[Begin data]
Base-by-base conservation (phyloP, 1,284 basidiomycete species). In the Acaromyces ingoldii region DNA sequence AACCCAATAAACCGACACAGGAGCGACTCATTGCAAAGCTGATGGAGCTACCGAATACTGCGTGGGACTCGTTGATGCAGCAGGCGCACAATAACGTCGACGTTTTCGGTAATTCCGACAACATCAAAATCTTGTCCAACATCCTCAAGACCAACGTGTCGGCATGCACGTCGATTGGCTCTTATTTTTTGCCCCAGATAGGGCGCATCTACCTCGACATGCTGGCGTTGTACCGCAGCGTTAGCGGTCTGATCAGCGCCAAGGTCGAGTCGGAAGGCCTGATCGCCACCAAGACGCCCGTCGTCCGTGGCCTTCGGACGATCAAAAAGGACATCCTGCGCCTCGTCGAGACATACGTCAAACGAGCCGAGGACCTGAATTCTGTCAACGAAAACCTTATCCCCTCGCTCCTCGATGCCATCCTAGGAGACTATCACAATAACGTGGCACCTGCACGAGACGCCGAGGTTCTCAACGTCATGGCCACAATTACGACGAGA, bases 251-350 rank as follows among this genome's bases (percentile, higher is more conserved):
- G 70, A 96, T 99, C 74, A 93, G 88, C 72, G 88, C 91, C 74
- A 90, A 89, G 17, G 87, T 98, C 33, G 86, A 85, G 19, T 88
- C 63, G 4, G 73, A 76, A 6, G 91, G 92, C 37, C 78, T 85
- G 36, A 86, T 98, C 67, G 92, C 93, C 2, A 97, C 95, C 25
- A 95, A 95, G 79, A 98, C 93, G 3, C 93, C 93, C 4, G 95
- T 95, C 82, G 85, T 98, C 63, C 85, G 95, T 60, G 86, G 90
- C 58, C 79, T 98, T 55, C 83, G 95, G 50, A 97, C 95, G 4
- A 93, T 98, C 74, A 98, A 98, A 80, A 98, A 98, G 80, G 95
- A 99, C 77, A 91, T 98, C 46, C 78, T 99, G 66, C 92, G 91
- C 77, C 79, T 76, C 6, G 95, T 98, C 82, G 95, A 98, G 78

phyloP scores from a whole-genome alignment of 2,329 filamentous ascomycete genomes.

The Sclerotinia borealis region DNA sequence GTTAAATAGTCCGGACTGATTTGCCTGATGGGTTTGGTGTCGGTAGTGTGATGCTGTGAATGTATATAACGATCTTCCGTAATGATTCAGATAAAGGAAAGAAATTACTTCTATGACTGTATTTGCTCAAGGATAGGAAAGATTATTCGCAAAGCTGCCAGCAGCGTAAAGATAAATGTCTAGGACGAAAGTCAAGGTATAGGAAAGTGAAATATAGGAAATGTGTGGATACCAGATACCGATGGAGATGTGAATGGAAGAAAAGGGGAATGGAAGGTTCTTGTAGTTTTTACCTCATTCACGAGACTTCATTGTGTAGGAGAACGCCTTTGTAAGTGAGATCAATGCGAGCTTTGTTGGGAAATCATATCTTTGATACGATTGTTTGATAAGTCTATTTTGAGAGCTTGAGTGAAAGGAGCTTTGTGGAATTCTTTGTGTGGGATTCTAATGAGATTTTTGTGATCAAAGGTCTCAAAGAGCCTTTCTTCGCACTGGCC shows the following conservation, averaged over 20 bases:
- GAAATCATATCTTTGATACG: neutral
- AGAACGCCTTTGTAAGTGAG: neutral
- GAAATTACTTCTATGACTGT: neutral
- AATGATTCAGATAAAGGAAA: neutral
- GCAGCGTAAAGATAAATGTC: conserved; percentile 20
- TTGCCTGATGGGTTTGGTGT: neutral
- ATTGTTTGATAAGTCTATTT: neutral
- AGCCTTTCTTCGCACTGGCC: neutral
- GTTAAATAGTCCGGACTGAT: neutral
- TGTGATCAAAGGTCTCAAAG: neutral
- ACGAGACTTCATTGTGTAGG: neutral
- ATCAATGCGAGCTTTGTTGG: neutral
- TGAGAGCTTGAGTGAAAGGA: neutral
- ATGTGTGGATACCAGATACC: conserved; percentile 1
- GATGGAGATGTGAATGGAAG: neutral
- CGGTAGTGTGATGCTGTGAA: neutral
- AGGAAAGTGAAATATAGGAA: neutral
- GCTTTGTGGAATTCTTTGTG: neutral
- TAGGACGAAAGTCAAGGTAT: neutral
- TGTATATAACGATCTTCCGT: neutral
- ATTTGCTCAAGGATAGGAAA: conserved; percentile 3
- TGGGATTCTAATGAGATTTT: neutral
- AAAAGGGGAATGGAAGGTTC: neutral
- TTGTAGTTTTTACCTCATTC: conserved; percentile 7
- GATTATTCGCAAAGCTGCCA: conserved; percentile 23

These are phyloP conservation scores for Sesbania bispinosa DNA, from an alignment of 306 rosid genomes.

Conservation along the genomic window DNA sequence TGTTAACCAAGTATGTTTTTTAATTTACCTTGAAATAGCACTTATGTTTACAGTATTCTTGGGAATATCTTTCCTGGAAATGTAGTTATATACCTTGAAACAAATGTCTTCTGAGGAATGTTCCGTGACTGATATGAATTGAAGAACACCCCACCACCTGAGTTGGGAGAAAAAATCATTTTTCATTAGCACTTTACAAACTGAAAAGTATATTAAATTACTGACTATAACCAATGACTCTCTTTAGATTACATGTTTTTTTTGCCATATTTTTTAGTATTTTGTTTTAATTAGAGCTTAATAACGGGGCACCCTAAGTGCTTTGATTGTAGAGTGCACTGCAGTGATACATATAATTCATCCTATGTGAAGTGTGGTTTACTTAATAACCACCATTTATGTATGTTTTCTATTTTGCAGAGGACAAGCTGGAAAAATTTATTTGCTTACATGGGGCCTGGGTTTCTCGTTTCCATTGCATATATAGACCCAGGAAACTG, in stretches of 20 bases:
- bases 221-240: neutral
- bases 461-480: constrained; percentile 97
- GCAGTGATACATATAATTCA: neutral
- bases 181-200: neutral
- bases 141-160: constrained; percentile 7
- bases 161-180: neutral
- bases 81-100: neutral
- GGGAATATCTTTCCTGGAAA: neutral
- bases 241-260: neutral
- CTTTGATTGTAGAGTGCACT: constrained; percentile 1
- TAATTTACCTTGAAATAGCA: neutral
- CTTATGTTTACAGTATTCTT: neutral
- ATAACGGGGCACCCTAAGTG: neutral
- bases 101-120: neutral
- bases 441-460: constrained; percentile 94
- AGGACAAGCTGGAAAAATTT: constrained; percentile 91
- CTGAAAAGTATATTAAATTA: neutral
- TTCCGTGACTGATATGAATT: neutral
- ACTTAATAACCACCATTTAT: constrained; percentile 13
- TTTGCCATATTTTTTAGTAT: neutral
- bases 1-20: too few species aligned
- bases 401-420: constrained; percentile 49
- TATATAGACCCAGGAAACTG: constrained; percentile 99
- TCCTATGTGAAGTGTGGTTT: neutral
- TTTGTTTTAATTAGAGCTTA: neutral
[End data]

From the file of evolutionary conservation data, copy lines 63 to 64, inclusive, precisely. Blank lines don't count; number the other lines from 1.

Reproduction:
- TATATAGACCCAGGAAACTG: constrained; percentile 99
- TCCTATGTGAAGTGTGGTTT: neutral